One of the remarkable features of 21st-century America is how news is parsed by a media steeped in either left or right-wing political philosophy. The standard of balanced reporting has given way to viscerally oriented op/ed writers and pundits more interested in spinning a story to achieve predictable responses from consumers of such news.
Fortunately balance still exists in reporting. And while some may argue a book titled 100 Ways America Is Screwing Up the World is anything but balanced, they’re judging the book by its title alone.
100 Ways is a comprehensive historical look at America through the eyes of John Tirman, the executive director of MIT’s Center for International Studies. Tirman is a keen observer of how the rest of the world views us and the events that have created those views. What distinguishes 100 Ways from myriad titles that attack movement individuals in both political camps is in Tirman’s ability to see these events essentially as non-partisan.
Throughout the book, Tirman shows the faulty logic of democratic and republican leaders who’ve placed America’s economic interests above concern for global human rights regardless of partisan persuasion. Tirman offers a thorough account of American economic policy from the beginnings of the country to present day. From here, Tirman makes connections to a number of foreign misadventures carried out by various intelligence agencies that served American interests including the 1953 overthrow of socialist Mohammad Moussadek in Iran to CIA-led assassination of Chilean President Salvador Allende in 1970.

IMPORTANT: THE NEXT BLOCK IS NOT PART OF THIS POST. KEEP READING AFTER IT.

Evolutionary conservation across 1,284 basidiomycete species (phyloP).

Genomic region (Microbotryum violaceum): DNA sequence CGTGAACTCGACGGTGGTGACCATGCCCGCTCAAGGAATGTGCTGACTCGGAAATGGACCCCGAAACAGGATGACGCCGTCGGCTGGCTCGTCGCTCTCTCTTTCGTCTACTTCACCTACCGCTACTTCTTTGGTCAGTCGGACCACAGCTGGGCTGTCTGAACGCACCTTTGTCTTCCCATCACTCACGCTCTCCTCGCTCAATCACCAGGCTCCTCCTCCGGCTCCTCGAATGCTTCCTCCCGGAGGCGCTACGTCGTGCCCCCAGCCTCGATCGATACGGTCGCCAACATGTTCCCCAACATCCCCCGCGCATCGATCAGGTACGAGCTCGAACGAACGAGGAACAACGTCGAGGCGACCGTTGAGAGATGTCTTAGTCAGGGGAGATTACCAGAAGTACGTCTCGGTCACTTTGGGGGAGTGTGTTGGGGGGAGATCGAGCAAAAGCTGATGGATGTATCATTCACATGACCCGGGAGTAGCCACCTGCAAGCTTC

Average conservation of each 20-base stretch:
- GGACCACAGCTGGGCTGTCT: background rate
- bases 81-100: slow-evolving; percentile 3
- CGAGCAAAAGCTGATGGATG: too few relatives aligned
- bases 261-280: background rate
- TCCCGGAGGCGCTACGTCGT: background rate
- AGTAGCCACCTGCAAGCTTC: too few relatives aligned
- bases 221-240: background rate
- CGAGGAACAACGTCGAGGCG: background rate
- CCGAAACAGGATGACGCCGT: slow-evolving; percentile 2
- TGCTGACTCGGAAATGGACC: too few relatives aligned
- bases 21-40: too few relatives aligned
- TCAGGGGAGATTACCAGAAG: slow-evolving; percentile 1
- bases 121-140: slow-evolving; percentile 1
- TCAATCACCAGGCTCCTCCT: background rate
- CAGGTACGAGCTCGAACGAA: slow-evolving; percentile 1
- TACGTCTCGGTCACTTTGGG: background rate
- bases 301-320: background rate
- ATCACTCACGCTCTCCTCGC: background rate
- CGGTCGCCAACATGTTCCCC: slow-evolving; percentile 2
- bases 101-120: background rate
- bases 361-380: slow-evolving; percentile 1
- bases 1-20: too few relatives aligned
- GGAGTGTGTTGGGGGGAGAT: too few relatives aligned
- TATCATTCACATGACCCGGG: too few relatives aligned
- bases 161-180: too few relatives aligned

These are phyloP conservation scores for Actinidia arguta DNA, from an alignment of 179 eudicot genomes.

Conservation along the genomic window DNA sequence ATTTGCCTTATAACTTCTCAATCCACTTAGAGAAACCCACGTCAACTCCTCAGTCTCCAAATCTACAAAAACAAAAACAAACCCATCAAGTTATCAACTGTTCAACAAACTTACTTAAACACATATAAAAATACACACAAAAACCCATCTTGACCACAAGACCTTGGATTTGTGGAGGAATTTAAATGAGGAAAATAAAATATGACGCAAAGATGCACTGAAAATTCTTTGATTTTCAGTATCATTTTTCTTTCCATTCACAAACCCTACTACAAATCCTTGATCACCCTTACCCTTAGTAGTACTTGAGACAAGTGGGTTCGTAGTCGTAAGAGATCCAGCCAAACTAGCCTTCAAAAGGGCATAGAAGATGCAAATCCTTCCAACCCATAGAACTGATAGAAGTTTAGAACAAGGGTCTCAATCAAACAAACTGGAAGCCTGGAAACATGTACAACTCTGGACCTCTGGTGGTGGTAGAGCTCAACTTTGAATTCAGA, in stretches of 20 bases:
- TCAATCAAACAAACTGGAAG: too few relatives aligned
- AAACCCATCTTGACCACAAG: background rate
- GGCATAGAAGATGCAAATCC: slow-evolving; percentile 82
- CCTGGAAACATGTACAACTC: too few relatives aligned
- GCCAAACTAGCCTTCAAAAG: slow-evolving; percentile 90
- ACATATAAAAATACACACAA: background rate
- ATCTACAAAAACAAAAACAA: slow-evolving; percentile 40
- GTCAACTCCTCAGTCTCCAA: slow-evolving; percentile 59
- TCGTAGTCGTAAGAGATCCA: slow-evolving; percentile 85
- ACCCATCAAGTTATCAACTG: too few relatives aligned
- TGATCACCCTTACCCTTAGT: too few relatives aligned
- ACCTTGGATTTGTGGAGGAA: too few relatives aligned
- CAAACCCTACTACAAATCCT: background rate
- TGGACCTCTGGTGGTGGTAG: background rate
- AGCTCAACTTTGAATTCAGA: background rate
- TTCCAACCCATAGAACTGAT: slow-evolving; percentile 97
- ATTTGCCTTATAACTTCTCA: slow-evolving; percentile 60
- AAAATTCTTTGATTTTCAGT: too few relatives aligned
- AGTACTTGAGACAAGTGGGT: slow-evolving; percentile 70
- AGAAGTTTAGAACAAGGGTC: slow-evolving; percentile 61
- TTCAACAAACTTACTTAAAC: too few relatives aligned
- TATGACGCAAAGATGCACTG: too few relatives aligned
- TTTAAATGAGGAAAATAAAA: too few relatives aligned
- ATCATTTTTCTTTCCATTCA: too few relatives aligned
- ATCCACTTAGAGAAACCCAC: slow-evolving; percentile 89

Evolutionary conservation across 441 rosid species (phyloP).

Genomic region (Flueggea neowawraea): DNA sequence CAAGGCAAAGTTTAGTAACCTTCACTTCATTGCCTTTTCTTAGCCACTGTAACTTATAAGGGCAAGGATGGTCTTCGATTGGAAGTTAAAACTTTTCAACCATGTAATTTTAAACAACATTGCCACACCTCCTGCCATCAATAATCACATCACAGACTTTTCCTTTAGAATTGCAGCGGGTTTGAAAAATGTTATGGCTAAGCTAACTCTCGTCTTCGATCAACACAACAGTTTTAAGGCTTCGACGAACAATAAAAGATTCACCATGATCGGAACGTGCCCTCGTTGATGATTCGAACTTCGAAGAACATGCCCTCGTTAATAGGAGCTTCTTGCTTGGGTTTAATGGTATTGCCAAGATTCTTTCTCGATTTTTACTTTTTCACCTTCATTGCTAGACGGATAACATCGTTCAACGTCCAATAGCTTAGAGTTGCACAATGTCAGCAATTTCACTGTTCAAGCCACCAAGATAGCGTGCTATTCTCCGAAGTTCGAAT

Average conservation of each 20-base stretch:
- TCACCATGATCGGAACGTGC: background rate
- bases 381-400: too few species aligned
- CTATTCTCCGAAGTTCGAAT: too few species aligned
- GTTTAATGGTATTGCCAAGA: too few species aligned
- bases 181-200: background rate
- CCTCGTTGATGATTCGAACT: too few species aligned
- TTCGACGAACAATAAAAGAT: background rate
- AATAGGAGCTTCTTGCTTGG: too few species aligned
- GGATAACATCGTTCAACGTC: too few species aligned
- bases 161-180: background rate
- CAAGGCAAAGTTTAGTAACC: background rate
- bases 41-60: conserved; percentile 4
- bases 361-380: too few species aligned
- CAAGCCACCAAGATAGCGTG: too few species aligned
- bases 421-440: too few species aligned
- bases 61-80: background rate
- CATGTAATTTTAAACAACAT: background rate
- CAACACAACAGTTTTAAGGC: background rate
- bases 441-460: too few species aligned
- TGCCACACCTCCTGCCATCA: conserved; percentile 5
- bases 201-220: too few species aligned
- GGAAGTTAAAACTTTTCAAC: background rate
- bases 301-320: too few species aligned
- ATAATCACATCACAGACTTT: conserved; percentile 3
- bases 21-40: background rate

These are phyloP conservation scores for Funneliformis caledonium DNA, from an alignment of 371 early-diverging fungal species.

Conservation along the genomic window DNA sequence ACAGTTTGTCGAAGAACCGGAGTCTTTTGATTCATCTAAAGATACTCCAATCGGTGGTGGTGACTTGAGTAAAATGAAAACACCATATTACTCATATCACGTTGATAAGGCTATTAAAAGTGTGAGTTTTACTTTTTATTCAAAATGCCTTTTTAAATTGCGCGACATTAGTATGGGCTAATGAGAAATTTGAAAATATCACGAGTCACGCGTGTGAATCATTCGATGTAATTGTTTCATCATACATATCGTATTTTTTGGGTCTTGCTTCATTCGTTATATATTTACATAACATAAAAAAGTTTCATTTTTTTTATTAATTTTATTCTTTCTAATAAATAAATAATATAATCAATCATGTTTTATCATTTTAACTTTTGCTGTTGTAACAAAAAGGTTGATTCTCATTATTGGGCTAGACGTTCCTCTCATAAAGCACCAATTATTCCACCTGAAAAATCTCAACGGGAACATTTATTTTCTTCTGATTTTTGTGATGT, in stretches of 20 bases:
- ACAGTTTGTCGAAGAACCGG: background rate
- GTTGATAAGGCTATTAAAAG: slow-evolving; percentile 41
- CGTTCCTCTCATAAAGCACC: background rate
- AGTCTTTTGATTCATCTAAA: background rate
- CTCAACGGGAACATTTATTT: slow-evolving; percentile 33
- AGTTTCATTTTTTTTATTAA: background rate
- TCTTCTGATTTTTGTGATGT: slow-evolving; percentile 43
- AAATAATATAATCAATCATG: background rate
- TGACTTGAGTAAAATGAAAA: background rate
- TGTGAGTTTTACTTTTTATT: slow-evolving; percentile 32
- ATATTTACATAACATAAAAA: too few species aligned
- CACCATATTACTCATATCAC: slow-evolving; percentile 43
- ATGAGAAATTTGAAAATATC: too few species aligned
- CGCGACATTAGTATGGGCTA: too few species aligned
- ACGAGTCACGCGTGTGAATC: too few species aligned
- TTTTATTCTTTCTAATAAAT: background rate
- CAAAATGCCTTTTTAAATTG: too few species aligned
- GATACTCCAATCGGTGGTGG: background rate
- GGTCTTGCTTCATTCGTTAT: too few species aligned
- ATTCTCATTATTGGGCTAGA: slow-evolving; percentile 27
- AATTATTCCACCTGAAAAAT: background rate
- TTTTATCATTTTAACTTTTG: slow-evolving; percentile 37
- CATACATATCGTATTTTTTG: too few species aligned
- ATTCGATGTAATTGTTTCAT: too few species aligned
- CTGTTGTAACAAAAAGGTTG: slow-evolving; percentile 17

Tirman doesn’t stop at American economic policy though. 100 Ways also explores the disintegration of American culture, from how some Americans have cultivated the image of the “ugly American” overseas by a slovenly style of dress to the violent images found on television and in the lyrics of Gangsta rap. However, with the critique on culture and policy comes a wise chapter of what America does right. Here, Tirman points out to many positive developments America has been a lead player in. Tirman finds great hope in the technological and humanitarian achievements our country has fostered.
The only drawback to 100 Ways is little of what Tirman writes is referenced in the book. He mentions in his introduction he will be posting his references on a website but as of press time the site is still being constructed. More importantly, one wonders how many people who read 100 Ways will actually look at the introduction and discover the web address.
It will also become apparent to any readers of historian and People’s History of the United States author Howard Zinn that Tirman borrows heavily from a number of Zinn’s books. Despite these minor problems, Tirman has put America under a microscope and has determined a number of hypotheses. 100 Ways succeeds at generating starting points for many discussions of its themes.
Some may say 100 Ways America Is Screwing Up the World is just another in a series of “blame America first” screeds that are meant to downgrade our country's contributions to the world. What Tirman understands is sometimes America deserves some blame for what it’s done in this world. But Tirman also knows to give credit where credit is due. 100 Ways does not damn America with faint praise nor uphold her penchant for economic advancement. It treats both with a balance all too rare in the media today.
Editor's note: There is also an <a href = "http://blogcritics.org/archives/2006/08/06/164120.php">interview with the author</a> on Blogcritics.